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dc.contributor.authorWarren, Ben H.
dc.contributor.authorSimberloff, Daniel
dc.contributor.authorRicklefs, Robert E.
dc.contributor.authorAguilée, Robin
dc.contributor.authorCondamine, Fabien L.
dc.contributor.authorGravel, Dominique
dc.contributor.authorMorlon, Hélène
dc.contributor.authorMouquet, Nicolas
dc.contributor.authorRosindell, James
dc.contributor.authorCasquet, Juliane
dc.contributor.authorConti, Elena
dc.contributor.authorCornuault, Josselin
dc.contributor.authorFernández-Palacios, José María 
dc.contributor.authorHengl, Tomislav
dc.contributor.authorNorder, Sietze J.
dc.contributor.authorRijsdijk, Kenneth F.
dc.contributor.authorSanmartín, Isabel
dc.contributor.authorStrasberg, Dominique
dc.contributor.authorTriantis, Kostas A.
dc.contributor.authorValente, Luis M.
dc.contributor.authorWhittaker, Robert J.
dc.contributor.authorGillespie, Rosemary G.
dc.contributor.authorEmerson, Brent C.
dc.contributor.authorThébaud, Christophe
dc.date.accessioned2019-10-14T10:11:46Z
dc.date.available2019-10-14T10:11:46Z
dc.date.issued2015
dc.identifier.issn1461-023X
dc.identifier.urihttp://riull.ull.es/xmlui/handle/915/16469
dc.description.abstractThe study of islands as model systems has played an important role in the development of evolutionary and ecological theory. The 50th anniversary of MacArthur and Wilson’s (December 1963) article, ‘An equilibrium theory of insular zoogeography’, was a recent milestone for this theme. Since 1963, island systems have provided new insights into the formation of ecological communities. Here, building on such developments, we highlight prospects for research on islands to improve our understanding of the ecology and evolution of communities in general. Throughout, we emphasise how attributes of islands combine to provide unusual research opportunities, the implications of which stretch far beyond islands. Molecular tools and increasing data acquisition now permit reassessment of some fundamental issues that interested MacArthur and Wilson. These include the formation of ecological networks, species abundance distributions, and the contribution of evolution to community assembly. We also extend our prospects to other fields of ecology and evolution – understanding ecosystem functioning, speciation and diversification – frequently employing assets of oceanic islands in inferring the geographic area within which evolution has occurred, and potential barriers to gene flow. Although island-based theory is continually being enriched, incorporating non-equilibrium dynamics is identified as a major challenge for the future.es_ES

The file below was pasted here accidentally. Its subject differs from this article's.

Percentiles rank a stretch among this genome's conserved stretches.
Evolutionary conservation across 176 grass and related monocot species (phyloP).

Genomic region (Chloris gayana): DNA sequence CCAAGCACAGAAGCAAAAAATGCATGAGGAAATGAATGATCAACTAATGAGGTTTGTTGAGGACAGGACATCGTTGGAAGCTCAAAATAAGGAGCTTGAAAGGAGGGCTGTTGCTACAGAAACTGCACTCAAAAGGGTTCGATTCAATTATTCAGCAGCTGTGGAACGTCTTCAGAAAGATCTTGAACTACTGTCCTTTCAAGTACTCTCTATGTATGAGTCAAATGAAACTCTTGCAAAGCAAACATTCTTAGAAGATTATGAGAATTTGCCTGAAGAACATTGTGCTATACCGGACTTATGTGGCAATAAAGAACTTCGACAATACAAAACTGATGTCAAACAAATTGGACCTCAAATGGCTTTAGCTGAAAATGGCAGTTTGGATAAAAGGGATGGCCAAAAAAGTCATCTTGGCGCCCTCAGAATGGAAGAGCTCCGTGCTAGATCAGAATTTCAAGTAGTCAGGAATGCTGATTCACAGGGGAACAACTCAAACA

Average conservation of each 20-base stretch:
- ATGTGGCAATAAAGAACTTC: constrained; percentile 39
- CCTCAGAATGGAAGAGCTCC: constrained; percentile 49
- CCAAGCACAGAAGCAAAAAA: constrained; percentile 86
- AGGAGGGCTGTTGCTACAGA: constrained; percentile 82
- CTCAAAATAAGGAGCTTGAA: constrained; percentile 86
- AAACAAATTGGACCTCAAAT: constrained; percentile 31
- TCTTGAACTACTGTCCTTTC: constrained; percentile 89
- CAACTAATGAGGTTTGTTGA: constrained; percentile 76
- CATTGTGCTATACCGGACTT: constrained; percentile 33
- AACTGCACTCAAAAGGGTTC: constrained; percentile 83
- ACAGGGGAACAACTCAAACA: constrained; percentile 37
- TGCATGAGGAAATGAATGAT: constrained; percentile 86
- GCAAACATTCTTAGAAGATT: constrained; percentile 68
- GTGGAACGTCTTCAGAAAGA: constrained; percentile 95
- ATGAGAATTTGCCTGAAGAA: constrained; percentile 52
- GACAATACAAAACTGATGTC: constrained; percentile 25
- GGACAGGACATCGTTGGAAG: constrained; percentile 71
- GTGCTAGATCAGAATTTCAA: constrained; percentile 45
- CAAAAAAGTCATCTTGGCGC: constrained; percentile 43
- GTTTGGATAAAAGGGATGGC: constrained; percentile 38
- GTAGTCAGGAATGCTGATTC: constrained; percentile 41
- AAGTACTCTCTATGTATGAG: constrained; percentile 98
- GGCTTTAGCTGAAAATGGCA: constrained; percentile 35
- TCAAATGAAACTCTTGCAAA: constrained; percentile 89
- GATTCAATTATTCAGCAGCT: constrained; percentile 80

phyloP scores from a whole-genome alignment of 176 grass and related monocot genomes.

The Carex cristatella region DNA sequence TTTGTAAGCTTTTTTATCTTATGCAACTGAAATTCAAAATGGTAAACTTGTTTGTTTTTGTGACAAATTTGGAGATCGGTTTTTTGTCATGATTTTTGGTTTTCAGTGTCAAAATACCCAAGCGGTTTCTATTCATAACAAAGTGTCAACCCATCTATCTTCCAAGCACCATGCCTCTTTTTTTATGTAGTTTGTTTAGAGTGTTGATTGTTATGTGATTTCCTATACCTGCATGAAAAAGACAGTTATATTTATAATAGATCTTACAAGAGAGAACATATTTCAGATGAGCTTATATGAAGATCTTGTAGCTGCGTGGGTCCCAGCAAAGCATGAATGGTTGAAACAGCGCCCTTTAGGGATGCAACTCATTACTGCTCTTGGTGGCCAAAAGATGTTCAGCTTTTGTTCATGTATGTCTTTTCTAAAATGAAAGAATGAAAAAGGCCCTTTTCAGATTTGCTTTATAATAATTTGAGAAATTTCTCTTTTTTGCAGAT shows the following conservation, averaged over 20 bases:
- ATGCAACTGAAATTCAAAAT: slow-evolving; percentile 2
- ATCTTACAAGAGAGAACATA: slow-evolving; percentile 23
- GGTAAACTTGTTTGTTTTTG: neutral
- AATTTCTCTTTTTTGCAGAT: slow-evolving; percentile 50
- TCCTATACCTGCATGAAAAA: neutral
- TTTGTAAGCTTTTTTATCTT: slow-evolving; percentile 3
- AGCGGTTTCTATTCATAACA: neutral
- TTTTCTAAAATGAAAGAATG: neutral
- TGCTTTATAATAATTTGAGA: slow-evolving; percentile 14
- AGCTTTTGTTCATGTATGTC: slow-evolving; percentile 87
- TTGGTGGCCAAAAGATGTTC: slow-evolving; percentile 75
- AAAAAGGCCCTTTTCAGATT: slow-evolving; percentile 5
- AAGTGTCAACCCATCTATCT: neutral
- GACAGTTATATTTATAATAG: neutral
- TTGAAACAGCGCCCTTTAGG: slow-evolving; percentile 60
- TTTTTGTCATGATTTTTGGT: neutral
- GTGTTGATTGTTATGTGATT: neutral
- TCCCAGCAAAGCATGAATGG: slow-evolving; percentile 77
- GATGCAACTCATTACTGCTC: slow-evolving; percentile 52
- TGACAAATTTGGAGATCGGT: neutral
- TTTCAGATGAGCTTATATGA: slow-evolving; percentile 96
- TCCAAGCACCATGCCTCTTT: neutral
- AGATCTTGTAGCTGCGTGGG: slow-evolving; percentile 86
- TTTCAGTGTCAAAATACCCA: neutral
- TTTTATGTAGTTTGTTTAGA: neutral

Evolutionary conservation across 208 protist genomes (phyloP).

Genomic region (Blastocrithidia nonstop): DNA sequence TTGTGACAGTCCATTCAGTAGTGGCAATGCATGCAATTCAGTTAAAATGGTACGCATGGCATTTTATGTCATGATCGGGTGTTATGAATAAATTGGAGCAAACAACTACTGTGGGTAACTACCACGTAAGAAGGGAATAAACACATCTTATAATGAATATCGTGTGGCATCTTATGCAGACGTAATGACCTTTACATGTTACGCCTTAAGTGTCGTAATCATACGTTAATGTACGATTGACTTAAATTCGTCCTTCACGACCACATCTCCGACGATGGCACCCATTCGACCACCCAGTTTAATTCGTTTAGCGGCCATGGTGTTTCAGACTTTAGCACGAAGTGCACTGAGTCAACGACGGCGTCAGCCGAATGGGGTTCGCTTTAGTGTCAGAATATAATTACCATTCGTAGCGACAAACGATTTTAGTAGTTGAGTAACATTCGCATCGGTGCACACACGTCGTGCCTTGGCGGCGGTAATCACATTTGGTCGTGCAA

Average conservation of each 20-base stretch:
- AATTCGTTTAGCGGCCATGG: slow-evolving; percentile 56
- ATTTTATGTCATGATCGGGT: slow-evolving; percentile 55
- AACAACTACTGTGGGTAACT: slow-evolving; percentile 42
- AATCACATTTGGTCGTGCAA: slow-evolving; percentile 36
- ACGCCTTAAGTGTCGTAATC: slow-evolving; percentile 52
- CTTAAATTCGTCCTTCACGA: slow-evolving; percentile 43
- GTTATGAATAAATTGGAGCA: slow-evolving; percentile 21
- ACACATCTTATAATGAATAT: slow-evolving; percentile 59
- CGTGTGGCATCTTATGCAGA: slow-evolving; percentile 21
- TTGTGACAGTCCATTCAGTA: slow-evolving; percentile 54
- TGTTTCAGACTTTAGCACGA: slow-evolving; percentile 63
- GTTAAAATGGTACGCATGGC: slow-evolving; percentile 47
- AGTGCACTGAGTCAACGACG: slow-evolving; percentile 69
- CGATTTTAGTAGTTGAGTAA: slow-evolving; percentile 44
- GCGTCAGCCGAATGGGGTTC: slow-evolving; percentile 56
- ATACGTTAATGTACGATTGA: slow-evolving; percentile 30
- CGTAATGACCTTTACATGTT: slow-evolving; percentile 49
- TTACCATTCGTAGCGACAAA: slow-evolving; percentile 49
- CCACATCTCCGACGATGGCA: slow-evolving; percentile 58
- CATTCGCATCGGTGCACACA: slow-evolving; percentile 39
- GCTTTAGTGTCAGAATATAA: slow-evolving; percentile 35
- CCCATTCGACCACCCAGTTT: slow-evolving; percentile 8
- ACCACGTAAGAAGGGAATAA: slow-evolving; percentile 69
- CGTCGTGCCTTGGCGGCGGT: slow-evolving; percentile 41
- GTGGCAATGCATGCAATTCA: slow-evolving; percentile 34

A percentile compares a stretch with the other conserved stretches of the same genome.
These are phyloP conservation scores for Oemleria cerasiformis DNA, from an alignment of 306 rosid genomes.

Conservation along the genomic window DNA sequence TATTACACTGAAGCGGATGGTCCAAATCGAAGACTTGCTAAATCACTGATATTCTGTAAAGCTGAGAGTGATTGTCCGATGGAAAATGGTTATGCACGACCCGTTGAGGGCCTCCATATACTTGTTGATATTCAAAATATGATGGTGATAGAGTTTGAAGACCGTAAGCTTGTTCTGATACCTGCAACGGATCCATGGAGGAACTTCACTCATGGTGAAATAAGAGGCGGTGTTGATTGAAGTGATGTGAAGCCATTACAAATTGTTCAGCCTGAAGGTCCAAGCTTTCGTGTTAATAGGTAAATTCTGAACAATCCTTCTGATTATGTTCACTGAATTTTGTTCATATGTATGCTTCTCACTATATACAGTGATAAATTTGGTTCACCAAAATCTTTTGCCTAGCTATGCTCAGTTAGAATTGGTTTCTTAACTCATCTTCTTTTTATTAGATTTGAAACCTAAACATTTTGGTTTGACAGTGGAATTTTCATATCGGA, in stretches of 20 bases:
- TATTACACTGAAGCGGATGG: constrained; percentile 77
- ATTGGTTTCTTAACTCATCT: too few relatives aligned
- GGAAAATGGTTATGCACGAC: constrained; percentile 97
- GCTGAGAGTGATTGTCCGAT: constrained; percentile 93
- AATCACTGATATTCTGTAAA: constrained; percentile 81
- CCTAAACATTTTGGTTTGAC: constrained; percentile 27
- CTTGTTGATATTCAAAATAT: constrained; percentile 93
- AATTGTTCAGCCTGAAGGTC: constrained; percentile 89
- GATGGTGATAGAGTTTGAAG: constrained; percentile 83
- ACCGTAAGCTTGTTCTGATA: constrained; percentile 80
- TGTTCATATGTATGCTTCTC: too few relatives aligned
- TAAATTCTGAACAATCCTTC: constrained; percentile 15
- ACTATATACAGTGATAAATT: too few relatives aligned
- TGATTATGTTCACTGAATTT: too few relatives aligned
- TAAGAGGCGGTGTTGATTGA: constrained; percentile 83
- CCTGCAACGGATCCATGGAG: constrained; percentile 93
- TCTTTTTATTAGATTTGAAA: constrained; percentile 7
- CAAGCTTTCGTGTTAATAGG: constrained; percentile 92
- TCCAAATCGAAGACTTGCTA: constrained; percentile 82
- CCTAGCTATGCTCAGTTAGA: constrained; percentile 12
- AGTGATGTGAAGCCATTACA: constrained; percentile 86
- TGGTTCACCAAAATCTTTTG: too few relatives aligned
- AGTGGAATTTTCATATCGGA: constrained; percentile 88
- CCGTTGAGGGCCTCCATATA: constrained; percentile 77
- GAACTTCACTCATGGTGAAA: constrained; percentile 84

dc.language.isoenes_ES
dc.publisherJohn Wiley & Sons Ltd.es_ES
dc.relation.ispartofseriesEcology Letters;18, 2015
dc.rightsAttribution-NonCommercial-NoDerivatives 4.0 Internacional*
dc.rights.urihttp://creativecommons.org/licenses/by-nc-nd/4.0/*
dc.titleIslands as model systems in ecology and evolution: prospects fifty years after MacArthur-Wilsones_ES
dc.typeinfo:eu-repo/semantics/articlees_ES
dc.identifier.doi10.1111/ele.12398
dc.rights.accessRightsinfo:eu-repo/semantics/embargoedAccesses_ES
dc.subject.keywordDiversificationes_ES
dc.subject.keywordEcosystem functioninges_ES
dc.subject.keywordIsland biogeographyes_ES
dc.subject.keywordFuncionamiento del ecosistemaes_ES
dc.subject.keywordBiogeografía insulares_ES
dc.type.hasVersioninfo:eu-repo/semantics/publishedVersiones_ES


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